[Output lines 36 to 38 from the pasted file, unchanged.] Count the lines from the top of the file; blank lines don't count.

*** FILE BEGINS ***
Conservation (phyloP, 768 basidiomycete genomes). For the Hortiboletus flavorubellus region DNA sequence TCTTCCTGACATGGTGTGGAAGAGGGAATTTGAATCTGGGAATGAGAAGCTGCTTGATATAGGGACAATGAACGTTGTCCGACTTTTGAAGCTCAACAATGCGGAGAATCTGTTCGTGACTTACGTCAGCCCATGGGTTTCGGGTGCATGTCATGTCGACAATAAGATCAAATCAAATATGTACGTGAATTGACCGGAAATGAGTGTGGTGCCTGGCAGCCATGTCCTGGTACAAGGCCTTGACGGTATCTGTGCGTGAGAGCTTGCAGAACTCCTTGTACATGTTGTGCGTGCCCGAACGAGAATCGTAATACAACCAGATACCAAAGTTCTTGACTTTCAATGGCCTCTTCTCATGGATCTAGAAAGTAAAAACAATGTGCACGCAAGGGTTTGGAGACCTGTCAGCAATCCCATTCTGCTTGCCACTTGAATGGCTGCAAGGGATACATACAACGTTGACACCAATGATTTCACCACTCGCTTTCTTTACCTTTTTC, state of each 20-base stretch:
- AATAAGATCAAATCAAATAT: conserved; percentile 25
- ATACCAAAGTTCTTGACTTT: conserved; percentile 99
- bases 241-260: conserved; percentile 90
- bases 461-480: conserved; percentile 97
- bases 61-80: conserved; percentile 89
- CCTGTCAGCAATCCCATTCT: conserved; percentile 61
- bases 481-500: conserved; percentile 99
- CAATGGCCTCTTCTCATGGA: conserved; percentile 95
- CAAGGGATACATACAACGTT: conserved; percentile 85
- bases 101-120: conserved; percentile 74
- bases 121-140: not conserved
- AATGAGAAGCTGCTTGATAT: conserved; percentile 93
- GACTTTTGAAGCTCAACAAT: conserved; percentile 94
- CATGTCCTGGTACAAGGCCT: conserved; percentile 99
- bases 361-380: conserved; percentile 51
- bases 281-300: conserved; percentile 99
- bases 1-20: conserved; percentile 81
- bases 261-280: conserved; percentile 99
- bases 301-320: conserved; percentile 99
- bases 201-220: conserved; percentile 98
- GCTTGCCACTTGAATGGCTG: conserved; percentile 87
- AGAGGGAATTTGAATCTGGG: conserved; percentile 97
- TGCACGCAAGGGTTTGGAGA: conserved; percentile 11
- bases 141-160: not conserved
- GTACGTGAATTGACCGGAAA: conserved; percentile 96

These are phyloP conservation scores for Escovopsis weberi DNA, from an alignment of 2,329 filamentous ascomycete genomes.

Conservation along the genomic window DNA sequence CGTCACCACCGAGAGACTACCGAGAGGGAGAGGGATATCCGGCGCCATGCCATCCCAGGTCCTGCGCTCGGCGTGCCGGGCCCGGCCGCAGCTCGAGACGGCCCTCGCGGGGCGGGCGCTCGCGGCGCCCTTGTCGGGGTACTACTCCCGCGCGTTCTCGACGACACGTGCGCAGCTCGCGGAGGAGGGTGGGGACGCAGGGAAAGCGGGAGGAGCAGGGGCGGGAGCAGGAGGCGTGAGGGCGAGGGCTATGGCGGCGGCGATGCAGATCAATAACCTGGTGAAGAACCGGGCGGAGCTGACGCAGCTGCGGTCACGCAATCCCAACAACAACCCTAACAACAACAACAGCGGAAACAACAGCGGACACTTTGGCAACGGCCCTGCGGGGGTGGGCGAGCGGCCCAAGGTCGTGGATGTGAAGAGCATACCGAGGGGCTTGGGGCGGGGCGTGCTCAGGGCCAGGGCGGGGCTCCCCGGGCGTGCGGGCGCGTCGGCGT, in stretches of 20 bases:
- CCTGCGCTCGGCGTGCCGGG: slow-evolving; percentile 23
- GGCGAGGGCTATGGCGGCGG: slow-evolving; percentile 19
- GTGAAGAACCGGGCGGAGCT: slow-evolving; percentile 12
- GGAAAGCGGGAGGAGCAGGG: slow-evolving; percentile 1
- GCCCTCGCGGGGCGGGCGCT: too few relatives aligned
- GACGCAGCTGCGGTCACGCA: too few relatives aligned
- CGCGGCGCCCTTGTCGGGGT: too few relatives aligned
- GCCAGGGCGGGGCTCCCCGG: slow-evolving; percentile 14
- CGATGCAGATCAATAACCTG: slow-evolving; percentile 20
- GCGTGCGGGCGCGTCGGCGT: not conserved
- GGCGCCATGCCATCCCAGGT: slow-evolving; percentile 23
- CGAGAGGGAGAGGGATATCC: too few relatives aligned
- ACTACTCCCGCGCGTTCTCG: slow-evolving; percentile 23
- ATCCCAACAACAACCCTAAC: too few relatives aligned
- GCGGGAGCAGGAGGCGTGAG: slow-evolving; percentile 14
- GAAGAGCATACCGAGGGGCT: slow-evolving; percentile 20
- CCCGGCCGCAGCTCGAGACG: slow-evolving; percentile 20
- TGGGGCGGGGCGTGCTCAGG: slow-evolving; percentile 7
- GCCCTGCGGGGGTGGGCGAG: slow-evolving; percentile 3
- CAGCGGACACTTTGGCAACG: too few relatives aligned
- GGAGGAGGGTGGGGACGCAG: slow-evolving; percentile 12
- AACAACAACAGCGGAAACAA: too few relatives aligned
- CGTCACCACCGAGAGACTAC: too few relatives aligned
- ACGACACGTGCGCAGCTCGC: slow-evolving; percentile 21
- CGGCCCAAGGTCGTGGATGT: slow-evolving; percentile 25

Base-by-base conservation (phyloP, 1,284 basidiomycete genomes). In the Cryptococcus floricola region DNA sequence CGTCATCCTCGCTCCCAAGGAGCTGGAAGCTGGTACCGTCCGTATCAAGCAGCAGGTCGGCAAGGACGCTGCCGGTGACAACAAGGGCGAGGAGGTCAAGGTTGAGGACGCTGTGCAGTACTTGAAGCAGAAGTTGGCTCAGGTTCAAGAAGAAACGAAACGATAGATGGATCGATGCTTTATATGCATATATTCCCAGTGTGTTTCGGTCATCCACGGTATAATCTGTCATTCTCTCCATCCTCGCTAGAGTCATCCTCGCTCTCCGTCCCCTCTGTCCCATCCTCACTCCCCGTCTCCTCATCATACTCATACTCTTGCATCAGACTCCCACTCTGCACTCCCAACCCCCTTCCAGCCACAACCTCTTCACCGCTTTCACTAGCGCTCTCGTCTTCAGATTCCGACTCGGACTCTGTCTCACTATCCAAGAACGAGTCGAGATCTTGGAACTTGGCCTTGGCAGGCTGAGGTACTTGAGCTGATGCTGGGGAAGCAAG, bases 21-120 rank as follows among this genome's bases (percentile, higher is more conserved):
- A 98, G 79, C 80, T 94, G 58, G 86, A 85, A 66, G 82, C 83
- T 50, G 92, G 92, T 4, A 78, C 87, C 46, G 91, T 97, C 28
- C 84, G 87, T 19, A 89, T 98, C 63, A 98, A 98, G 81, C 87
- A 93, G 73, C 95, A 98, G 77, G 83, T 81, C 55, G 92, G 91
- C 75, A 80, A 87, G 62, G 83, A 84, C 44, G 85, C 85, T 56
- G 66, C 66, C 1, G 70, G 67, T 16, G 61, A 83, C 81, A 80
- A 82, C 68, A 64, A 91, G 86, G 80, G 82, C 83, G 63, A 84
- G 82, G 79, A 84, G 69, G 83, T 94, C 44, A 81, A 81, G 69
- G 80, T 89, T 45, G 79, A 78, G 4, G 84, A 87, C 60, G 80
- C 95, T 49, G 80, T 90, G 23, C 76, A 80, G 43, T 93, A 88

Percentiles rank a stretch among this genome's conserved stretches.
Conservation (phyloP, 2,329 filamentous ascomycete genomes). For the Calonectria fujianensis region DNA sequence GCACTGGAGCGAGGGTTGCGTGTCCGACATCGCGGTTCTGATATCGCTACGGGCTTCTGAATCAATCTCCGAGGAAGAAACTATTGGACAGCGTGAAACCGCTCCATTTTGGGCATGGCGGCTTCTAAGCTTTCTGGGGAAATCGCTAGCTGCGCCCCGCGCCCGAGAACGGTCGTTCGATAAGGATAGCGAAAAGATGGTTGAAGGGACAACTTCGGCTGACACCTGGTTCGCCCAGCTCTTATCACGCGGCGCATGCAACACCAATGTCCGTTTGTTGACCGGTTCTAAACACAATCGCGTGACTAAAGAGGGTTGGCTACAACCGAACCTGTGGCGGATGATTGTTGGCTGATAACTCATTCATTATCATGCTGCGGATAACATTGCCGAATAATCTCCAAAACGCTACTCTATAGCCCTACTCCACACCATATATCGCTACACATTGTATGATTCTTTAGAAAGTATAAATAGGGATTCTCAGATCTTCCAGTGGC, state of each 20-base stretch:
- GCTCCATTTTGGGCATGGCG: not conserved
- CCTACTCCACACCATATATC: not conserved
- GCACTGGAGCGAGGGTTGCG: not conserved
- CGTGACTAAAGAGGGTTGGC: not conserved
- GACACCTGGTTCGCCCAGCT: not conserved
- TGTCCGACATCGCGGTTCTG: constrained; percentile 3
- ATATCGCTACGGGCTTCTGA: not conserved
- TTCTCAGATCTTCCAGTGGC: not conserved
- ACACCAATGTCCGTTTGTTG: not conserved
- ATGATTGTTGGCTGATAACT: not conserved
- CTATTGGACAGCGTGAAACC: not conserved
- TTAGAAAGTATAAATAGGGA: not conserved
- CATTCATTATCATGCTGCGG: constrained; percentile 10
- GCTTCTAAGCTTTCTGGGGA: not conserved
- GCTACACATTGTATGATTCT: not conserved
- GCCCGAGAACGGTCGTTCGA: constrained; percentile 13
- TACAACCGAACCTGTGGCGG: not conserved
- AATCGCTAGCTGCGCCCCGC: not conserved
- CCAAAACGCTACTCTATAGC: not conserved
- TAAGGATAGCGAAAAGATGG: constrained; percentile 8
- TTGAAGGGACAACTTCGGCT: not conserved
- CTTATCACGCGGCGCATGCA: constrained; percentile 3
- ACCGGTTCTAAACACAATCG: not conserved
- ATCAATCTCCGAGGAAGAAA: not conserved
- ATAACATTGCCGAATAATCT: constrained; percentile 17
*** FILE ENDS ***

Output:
- GCCAGGGCGGGGCTCCCCGG: slow-evolving; percentile 14
- CGATGCAGATCAATAACCTG: slow-evolving; percentile 20
- GCGTGCGGGCGCGTCGGCGT: not conserved